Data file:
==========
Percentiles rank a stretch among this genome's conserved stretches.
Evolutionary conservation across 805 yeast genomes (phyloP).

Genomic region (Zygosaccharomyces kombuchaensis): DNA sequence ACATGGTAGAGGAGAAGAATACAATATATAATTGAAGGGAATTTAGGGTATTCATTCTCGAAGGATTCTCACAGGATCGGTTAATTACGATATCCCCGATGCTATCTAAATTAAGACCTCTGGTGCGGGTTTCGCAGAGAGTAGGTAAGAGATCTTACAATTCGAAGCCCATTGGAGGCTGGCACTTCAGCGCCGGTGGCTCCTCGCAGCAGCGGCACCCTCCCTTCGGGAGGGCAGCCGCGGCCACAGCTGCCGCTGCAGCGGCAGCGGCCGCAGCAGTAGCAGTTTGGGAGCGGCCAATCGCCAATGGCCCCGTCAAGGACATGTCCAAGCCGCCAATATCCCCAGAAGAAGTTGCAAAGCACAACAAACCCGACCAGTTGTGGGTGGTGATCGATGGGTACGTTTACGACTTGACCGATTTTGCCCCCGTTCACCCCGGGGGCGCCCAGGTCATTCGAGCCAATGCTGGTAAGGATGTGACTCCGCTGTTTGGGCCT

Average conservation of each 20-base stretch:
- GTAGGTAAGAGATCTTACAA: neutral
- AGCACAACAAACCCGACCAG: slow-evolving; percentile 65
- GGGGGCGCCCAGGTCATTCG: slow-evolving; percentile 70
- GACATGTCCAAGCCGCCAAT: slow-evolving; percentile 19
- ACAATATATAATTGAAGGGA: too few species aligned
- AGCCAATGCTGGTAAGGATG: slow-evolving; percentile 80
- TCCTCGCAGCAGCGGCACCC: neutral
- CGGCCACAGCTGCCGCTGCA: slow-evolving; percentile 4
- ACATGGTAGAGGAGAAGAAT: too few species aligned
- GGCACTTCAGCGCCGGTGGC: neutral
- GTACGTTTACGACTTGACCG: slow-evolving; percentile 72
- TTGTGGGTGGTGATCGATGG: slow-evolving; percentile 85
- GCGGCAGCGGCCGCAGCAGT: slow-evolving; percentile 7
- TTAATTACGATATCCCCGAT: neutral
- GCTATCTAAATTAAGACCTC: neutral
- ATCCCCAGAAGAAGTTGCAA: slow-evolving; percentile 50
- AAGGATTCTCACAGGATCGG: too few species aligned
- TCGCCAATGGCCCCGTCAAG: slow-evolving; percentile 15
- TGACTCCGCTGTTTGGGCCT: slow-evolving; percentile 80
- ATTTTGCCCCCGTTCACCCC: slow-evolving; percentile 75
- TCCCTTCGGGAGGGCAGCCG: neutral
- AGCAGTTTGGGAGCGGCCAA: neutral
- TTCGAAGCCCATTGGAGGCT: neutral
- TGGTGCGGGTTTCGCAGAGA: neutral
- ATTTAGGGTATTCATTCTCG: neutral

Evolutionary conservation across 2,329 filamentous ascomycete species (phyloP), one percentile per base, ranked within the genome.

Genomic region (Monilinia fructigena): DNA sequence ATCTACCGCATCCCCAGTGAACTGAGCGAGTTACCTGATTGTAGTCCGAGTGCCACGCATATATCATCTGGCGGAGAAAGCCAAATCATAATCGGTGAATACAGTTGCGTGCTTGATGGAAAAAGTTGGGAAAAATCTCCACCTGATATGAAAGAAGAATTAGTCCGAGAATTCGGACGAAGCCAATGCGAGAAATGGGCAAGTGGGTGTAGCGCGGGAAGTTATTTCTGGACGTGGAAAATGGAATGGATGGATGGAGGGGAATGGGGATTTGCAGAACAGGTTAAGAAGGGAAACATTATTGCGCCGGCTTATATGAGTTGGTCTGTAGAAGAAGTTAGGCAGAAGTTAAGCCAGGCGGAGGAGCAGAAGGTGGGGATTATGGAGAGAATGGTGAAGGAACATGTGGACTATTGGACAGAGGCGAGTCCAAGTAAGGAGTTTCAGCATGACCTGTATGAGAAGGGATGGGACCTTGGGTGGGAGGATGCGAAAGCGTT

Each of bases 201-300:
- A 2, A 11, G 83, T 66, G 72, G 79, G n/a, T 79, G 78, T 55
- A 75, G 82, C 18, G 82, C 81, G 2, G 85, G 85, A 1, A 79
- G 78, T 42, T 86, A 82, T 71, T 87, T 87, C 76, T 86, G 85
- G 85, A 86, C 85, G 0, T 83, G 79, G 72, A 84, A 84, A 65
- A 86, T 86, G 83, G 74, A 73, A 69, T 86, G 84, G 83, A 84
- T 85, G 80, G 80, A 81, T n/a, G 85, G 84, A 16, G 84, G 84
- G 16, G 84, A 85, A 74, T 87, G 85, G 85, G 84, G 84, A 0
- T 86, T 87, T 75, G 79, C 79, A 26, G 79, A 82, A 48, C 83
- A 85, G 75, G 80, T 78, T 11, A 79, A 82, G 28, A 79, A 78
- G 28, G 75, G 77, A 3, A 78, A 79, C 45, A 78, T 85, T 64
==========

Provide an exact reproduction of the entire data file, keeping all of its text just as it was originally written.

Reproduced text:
Percentiles rank a stretch among this genome's conserved stretches.
Evolutionary conservation across 805 yeast genomes (phyloP).

Genomic region (Zygosaccharomyces kombuchaensis): DNA sequence ACATGGTAGAGGAGAAGAATACAATATATAATTGAAGGGAATTTAGGGTATTCATTCTCGAAGGATTCTCACAGGATCGGTTAATTACGATATCCCCGATGCTATCTAAATTAAGACCTCTGGTGCGGGTTTCGCAGAGAGTAGGTAAGAGATCTTACAATTCGAAGCCCATTGGAGGCTGGCACTTCAGCGCCGGTGGCTCCTCGCAGCAGCGGCACCCTCCCTTCGGGAGGGCAGCCGCGGCCACAGCTGCCGCTGCAGCGGCAGCGGCCGCAGCAGTAGCAGTTTGGGAGCGGCCAATCGCCAATGGCCCCGTCAAGGACATGTCCAAGCCGCCAATATCCCCAGAAGAAGTTGCAAAGCACAACAAACCCGACCAGTTGTGGGTGGTGATCGATGGGTACGTTTACGACTTGACCGATTTTGCCCCCGTTCACCCCGGGGGCGCCCAGGTCATTCGAGCCAATGCTGGTAAGGATGTGACTCCGCTGTTTGGGCCT

Average conservation of each 20-base stretch:
- GTAGGTAAGAGATCTTACAA: neutral
- AGCACAACAAACCCGACCAG: slow-evolving; percentile 65
- GGGGGCGCCCAGGTCATTCG: slow-evolving; percentile 70
- GACATGTCCAAGCCGCCAAT: slow-evolving; percentile 19
- ACAATATATAATTGAAGGGA: too few species aligned
- AGCCAATGCTGGTAAGGATG: slow-evolving; percentile 80
- TCCTCGCAGCAGCGGCACCC: neutral
- CGGCCACAGCTGCCGCTGCA: slow-evolving; percentile 4
- ACATGGTAGAGGAGAAGAAT: too few species aligned
- GGCACTTCAGCGCCGGTGGC: neutral
- GTACGTTTACGACTTGACCG: slow-evolving; percentile 72
- TTGTGGGTGGTGATCGATGG: slow-evolving; percentile 85
- GCGGCAGCGGCCGCAGCAGT: slow-evolving; percentile 7
- TTAATTACGATATCCCCGAT: neutral
- GCTATCTAAATTAAGACCTC: neutral
- ATCCCCAGAAGAAGTTGCAA: slow-evolving; percentile 50
- AAGGATTCTCACAGGATCGG: too few species aligned
- TCGCCAATGGCCCCGTCAAG: slow-evolving; percentile 15
- TGACTCCGCTGTTTGGGCCT: slow-evolving; percentile 80
- ATTTTGCCCCCGTTCACCCC: slow-evolving; percentile 75
- TCCCTTCGGGAGGGCAGCCG: neutral
- AGCAGTTTGGGAGCGGCCAA: neutral
- TTCGAAGCCCATTGGAGGCT: neutral
- TGGTGCGGGTTTCGCAGAGA: neutral
- ATTTAGGGTATTCATTCTCG: neutral

Evolutionary conservation across 2,329 filamentous ascomycete species (phyloP), one percentile per base, ranked within the genome.

Genomic region (Monilinia fructigena): DNA sequence ATCTACCGCATCCCCAGTGAACTGAGCGAGTTACCTGATTGTAGTCCGAGTGCCACGCATATATCATCTGGCGGAGAAAGCCAAATCATAATCGGTGAATACAGTTGCGTGCTTGATGGAAAAAGTTGGGAAAAATCTCCACCTGATATGAAAGAAGAATTAGTCCGAGAATTCGGACGAAGCCAATGCGAGAAATGGGCAAGTGGGTGTAGCGCGGGAAGTTATTTCTGGACGTGGAAAATGGAATGGATGGATGGAGGGGAATGGGGATTTGCAGAACAGGTTAAGAAGGGAAACATTATTGCGCCGGCTTATATGAGTTGGTCTGTAGAAGAAGTTAGGCAGAAGTTAAGCCAGGCGGAGGAGCAGAAGGTGGGGATTATGGAGAGAATGGTGAAGGAACATGTGGACTATTGGACAGAGGCGAGTCCAAGTAAGGAGTTTCAGCATGACCTGTATGAGAAGGGATGGGACCTTGGGTGGGAGGATGCGAAAGCGTT

Each of bases 201-300:
- A 2, A 11, G 83, T 66, G 72, G 79, G n/a, T 79, G 78, T 55
- A 75, G 82, C 18, G 82, C 81, G 2, G 85, G 85, A 1, A 79
- G 78, T 42, T 86, A 82, T 71, T 87, T 87, C 76, T 86, G 85
- G 85, A 86, C 85, G 0, T 83, G 79, G 72, A 84, A 84, A 65
- A 86, T 86, G 83, G 74, A 73, A 69, T 86, G 84, G 83, A 84
- T 85, G 80, G 80, A 81, T n/a, G 85, G 84, A 16, G 84, G 84
- G 16, G 84, A 85, A 74, T 87, G 85, G 85, G 84, G 84, A 0
- T 86, T 87, T 75, G 79, C 79, A 26, G 79, A 82, A 48, C 83
- A 85, G 75, G 80, T 78, T 11, A 79, A 82, G 28, A 79, A 78
- G 28, G 75, G 77, A 3, A 78, A 79, C 45, A 78, T 85, T 64